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Asian Human Rights Commission (ARHC) Says Thai Human Rights in Crisis After Lese Majeste Conviction

The SMS texts were sent to a member of staff of former prime minister, Abhisit Vejjajiva - copyright World Economic Forum

 

As yet one more person in Thailand is sentenced to a massive number of years in jail for “lese majeste” crimes, (making negative statements about a member of the Royal family), the Asian Human Rights Commission (ARHC) came out this weekend, saying human rights in Thailand are in crisis.

The statement was made after a 61-year-old man, Ampon Tangnoppakul, who is in ill health and had already been incarcerated for more than 10 months, was sentenced to 20 years in jail for sending four text messages about the Queen to Abhisit Vejjajiva’s personal secretary Somkiat Klongwattanasak last year.  Mr. Ampon denied all charges, saying he didn’t even know how to send text messages from his mobile phone. His family also continues to maintain his innocence.

Increasingly, in Thailand, people say lese majeste laws are being used by political parties to silence their opponents. Several Thai politicians and red shirts are currently in jail waiting for trial on lese majeste charges.  One prominent Thai, Associate Professor Giles Ji Ungpakorn, from the Faculty of Political Science at Chulalongkorn University, fled Thailand and now lives in England, where he has citizenship, after a book he wrote against Thailand’s military coup was accused of violating the country’s lese majesty laws.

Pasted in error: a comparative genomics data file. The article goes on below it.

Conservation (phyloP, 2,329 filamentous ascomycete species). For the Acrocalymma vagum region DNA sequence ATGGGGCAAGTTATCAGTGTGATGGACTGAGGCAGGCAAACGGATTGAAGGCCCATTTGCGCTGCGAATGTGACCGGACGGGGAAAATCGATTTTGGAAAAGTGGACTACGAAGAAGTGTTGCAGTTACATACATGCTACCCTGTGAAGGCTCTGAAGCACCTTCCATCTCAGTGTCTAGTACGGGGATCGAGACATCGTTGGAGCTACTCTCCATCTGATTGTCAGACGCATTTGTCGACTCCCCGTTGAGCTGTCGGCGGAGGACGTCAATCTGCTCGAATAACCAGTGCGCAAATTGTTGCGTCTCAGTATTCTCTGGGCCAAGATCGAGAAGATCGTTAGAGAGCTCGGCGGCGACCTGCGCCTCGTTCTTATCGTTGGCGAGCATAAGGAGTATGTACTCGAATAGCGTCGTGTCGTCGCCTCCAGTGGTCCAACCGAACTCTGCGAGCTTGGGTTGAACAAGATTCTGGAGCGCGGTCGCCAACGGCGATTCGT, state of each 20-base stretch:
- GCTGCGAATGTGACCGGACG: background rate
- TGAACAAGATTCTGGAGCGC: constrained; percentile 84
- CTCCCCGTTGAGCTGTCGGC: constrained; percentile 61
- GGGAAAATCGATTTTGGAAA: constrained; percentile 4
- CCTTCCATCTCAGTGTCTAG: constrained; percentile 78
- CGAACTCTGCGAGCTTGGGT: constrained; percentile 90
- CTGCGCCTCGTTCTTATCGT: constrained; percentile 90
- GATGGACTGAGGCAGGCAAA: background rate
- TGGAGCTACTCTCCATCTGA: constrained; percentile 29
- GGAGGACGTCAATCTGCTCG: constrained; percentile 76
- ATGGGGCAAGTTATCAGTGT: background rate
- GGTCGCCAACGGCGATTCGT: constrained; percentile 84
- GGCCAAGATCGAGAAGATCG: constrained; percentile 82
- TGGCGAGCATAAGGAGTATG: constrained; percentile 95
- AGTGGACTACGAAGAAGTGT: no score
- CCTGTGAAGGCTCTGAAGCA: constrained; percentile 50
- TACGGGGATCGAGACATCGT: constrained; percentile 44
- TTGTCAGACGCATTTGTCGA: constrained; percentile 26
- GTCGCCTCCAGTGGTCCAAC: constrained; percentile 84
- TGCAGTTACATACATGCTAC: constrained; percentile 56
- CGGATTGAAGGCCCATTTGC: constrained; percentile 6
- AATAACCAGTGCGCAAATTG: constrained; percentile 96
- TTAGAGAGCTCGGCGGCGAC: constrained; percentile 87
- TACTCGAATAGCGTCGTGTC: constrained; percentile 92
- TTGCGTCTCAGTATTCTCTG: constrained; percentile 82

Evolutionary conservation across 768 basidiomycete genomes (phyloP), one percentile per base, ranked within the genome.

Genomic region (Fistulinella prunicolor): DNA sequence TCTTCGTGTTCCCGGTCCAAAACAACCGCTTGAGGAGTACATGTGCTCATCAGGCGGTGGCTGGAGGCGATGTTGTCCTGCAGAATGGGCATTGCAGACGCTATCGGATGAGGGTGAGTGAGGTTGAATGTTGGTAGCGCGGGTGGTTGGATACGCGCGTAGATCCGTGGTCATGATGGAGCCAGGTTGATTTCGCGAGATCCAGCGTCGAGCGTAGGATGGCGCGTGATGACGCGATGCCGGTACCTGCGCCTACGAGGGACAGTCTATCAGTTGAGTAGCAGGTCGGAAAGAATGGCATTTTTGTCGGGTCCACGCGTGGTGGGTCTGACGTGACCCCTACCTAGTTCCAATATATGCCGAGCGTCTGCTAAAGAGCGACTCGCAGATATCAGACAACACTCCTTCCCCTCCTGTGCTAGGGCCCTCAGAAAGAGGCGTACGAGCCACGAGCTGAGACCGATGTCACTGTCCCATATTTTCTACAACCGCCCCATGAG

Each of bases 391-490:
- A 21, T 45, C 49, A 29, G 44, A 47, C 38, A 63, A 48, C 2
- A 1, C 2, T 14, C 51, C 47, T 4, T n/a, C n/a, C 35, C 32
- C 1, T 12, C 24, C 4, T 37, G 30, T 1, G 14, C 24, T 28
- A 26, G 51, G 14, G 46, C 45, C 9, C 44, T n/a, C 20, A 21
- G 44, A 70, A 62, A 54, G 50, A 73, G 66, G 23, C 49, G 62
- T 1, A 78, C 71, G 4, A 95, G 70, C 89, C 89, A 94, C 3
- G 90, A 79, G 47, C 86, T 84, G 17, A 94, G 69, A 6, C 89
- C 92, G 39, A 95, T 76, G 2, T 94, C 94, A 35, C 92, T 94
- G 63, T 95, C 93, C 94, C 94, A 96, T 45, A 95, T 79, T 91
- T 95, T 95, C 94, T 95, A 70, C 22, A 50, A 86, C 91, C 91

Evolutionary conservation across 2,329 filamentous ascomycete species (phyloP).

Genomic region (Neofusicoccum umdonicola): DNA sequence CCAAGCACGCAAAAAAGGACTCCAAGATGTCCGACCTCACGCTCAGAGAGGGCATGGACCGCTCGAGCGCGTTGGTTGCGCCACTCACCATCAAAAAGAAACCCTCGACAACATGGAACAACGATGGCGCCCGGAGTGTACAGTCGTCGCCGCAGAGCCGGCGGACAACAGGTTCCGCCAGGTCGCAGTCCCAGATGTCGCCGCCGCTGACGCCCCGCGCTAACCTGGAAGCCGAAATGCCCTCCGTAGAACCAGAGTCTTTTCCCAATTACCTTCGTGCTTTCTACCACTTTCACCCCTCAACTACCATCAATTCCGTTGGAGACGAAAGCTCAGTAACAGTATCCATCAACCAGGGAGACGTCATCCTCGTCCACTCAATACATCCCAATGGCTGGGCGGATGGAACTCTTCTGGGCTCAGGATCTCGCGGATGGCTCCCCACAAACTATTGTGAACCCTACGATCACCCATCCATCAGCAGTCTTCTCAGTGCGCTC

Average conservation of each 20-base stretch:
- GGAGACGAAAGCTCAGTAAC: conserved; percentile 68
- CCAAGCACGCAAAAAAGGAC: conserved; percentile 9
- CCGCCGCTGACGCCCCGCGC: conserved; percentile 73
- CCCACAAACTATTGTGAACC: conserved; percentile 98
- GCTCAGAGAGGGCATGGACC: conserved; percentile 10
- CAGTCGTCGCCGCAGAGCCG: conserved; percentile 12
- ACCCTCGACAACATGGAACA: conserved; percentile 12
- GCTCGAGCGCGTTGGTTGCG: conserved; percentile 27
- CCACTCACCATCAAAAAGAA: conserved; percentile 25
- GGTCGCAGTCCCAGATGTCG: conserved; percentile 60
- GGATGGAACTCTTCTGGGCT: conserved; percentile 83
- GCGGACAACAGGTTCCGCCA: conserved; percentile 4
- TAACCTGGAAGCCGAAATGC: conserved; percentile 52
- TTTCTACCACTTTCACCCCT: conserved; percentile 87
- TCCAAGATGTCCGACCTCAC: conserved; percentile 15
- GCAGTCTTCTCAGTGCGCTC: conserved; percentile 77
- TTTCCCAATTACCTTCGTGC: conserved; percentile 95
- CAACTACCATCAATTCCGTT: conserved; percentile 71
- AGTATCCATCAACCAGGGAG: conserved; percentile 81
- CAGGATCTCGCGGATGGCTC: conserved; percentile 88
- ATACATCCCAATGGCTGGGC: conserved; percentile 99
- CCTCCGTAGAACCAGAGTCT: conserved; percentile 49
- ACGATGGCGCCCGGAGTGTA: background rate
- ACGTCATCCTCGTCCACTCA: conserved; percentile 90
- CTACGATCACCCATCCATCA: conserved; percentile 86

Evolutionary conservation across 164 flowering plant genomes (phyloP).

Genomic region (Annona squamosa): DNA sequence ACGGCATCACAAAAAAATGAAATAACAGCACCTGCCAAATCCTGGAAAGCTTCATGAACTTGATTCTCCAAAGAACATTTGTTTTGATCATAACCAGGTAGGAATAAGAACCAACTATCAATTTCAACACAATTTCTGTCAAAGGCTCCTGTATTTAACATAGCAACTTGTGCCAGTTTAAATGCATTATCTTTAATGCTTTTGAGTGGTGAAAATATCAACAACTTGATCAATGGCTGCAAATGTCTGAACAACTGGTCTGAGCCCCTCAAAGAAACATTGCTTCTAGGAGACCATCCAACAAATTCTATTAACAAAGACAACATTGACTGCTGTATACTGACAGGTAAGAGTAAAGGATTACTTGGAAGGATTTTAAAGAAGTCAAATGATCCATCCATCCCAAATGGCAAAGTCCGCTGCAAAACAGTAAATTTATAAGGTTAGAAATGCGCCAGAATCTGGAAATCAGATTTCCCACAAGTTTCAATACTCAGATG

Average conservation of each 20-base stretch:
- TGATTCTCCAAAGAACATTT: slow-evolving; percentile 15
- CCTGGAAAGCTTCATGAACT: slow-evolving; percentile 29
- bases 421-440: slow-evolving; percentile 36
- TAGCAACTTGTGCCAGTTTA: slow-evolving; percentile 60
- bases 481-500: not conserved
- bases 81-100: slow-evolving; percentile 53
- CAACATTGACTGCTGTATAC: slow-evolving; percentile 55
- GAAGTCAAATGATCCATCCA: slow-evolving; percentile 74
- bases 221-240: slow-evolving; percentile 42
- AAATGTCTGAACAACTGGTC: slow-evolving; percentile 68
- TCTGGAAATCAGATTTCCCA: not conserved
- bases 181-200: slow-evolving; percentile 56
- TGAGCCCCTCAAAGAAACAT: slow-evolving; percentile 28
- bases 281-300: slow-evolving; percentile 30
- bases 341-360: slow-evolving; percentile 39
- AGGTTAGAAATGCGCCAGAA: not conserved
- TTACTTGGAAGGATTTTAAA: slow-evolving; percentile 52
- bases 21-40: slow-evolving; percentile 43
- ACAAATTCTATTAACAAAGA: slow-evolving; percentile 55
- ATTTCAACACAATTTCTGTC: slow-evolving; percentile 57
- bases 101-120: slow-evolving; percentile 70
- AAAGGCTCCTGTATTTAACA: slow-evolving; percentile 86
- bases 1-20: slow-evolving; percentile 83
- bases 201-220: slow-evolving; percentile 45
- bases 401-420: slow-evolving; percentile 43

The ARC gave this statement about the case against Ampon Tangnoppakul, “Ampon Tangnoppakul has been sentenced to the longest period in prison to date for alleged violations of Article 112 and the Computer Crimes Act. Given the weak nature of the evidence deployed against him, and the extenuating circumstances of health and age, this case indicates human rights are in deep crisis in Thailand,” AHRC said.

 

Ampon case puts Thai human rights in spotlight – Bangkok Post.

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